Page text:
In the context of legacy 9-1-1, public safety agencies have been collecting and maintaining location data in tabular form for decades to populate the information in their automatic location information (ALI) and master street address guide (MSAG) databases. This data is maintained at the street level, based on specific boundaries and street ranges with some interpolation to achieve address information.  Unfortunately, all too often, this data is maintained by multiple entities [local governments, Incumbent Local Exchange Carriers (ILECs), primary and secondary Public Safety Access Points (PSAPs), external agencies, etc.] for the same geographic areas (see Figure 1).

Figure 1. Typical current GIS data workflow for 9-1-1.  PSAPs and carriers typically perform data aggregation in isolation from each other.  In many cases where a single provincial aggregator does not exist, multiple PSAPs are likewise performing data aggregation.

The Canadian Radio-television and Telecommunications Commission (CRTC) mandates that MSAG and ALI databases be maintained by the ILEC under contract by the individual PSAP, but how that is done varies across the country.  In many cases, data aggregation by these carriers is done in isolation from the same work performed at/for the PSAPs and agencies for computer-aided dispatch (CAD) systems. The result is a significant amount of duplication of effort in maintaining this data, with everyone using different versions, and nobody working from the same authoritative data.  From an emergency response perspective, this represents a significant risk.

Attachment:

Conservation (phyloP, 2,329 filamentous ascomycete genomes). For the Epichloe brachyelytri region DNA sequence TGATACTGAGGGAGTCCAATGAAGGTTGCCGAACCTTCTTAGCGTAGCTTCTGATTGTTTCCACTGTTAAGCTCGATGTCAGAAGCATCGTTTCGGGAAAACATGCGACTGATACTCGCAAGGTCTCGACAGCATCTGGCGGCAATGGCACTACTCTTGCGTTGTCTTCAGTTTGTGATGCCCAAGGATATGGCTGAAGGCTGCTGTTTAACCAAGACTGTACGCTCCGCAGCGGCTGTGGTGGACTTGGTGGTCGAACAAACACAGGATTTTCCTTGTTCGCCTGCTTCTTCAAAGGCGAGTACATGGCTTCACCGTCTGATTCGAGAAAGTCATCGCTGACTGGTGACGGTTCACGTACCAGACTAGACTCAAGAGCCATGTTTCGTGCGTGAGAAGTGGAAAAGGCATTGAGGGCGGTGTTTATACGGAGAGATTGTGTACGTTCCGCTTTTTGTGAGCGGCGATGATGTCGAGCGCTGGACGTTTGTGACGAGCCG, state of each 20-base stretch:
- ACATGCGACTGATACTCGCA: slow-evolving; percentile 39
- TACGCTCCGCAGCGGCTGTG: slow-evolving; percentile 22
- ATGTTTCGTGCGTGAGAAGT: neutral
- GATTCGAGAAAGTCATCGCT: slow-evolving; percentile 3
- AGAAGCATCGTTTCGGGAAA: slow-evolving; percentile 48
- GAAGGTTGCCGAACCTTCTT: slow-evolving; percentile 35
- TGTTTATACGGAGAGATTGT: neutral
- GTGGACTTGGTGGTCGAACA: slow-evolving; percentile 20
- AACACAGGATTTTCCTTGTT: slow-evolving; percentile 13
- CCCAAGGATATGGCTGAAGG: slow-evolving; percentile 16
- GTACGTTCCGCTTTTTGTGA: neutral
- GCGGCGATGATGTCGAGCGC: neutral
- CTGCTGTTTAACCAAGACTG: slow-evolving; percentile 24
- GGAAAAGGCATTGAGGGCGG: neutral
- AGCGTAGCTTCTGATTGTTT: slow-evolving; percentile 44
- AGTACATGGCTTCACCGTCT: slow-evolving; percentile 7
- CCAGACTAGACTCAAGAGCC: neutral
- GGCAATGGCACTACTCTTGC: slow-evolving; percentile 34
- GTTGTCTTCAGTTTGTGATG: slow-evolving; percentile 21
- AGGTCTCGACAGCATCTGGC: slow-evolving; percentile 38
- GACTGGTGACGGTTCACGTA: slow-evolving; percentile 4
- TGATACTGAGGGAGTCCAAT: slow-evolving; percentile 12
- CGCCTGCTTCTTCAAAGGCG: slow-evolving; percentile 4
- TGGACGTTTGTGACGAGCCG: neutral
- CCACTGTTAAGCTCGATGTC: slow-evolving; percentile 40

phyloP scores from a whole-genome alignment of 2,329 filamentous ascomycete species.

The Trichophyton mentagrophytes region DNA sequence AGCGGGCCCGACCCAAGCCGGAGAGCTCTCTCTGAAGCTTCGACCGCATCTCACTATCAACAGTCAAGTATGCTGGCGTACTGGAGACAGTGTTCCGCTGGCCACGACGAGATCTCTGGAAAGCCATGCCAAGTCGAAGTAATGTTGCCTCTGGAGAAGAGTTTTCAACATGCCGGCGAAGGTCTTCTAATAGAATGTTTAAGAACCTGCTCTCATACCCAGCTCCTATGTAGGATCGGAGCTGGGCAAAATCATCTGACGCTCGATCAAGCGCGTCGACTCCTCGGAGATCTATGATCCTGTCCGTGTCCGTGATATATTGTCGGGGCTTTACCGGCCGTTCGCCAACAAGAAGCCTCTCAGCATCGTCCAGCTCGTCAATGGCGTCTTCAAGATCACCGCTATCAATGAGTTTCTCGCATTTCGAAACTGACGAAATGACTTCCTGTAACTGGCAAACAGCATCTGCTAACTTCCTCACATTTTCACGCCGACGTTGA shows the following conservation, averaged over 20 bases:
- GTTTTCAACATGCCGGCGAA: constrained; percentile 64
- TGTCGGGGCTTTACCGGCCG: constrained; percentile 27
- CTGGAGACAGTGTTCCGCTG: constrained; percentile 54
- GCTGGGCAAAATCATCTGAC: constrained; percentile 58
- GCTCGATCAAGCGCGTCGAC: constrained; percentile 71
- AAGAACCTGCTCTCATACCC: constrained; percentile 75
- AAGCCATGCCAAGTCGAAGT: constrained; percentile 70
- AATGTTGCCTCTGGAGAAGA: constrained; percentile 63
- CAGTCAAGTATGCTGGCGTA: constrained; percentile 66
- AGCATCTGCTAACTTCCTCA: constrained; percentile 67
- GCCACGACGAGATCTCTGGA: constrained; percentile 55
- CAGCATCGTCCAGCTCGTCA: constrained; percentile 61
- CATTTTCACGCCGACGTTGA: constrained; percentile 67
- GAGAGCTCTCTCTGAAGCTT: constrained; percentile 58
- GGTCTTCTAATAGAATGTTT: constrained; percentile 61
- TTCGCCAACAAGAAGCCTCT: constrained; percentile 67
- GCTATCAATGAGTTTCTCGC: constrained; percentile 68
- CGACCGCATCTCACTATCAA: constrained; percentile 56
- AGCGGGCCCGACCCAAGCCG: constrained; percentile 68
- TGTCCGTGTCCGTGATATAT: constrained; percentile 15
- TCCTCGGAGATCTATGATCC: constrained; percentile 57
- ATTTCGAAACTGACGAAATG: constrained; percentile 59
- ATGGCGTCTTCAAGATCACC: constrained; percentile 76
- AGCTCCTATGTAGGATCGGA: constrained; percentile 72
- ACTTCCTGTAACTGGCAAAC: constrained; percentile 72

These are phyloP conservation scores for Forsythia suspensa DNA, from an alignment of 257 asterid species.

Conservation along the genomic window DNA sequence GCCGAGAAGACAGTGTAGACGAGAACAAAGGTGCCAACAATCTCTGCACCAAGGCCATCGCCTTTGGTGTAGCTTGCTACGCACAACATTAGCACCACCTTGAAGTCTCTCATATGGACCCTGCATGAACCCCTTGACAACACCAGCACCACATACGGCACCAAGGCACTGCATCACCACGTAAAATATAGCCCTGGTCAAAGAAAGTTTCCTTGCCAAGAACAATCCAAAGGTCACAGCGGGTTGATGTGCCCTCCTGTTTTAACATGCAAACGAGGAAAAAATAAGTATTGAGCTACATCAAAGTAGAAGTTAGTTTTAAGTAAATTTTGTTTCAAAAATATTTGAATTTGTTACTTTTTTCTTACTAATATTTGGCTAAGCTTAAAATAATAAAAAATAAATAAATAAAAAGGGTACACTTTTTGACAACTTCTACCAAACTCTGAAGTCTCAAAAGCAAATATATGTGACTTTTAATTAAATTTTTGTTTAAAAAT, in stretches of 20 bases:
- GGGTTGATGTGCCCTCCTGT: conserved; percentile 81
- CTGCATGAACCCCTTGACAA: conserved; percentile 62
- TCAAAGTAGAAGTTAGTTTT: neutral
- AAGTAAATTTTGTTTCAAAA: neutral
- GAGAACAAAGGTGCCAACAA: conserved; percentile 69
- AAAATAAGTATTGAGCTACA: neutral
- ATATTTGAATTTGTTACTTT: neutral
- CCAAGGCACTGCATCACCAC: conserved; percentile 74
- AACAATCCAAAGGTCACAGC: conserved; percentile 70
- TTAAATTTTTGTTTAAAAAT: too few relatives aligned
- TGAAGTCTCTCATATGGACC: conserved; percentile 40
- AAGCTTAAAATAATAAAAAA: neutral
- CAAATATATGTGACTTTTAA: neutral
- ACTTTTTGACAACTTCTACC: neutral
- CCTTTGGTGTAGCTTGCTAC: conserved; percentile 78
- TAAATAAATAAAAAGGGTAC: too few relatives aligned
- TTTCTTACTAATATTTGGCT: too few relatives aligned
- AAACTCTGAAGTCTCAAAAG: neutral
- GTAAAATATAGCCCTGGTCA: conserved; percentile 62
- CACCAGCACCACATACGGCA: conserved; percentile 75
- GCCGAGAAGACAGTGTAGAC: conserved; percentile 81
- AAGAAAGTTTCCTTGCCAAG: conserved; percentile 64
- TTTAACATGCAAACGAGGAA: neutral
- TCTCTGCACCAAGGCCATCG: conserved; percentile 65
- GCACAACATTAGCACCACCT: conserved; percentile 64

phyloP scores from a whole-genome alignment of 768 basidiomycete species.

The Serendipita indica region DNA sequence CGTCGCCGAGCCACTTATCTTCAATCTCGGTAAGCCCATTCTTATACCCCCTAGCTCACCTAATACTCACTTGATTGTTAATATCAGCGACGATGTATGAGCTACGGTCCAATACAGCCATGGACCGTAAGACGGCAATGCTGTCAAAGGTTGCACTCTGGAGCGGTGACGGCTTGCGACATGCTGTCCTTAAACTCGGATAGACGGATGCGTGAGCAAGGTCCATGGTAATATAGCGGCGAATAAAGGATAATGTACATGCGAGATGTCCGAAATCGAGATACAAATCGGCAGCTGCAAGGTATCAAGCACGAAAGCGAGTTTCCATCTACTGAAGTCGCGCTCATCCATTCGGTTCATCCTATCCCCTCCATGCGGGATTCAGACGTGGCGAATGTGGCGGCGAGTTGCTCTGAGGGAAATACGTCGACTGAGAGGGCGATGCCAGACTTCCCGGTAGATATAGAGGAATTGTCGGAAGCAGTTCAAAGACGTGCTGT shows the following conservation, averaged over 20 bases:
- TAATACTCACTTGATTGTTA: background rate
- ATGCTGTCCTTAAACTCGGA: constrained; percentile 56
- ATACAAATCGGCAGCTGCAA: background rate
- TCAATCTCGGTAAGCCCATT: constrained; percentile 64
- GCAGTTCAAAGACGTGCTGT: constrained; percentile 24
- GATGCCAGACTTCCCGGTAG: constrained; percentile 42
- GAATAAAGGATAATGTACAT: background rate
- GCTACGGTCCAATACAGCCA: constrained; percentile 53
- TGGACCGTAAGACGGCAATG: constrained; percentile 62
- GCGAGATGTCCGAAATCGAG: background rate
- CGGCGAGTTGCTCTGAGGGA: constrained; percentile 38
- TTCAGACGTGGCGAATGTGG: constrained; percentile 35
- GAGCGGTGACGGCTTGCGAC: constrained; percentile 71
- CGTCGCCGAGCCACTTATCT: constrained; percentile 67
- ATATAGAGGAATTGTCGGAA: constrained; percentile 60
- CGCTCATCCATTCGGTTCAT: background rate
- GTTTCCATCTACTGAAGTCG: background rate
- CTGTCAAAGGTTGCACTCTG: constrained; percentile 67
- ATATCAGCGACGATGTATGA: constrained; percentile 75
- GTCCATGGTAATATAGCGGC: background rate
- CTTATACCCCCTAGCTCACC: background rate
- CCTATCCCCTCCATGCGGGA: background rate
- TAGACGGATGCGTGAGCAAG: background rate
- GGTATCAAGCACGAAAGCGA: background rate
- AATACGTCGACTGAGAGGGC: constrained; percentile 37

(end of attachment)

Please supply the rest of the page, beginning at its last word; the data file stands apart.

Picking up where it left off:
NG9-1-1, on the other hand, will rely directly on GIS services to accurately identify, validate and route a 9-1-1 call location to the appropriate PSAP through various back-end geoprocessing functions. The PSAP relies on GIS services to accurately display the geographic location of the call, and GIS functionality within the CAD identifies the emergency services agencies available at the call location.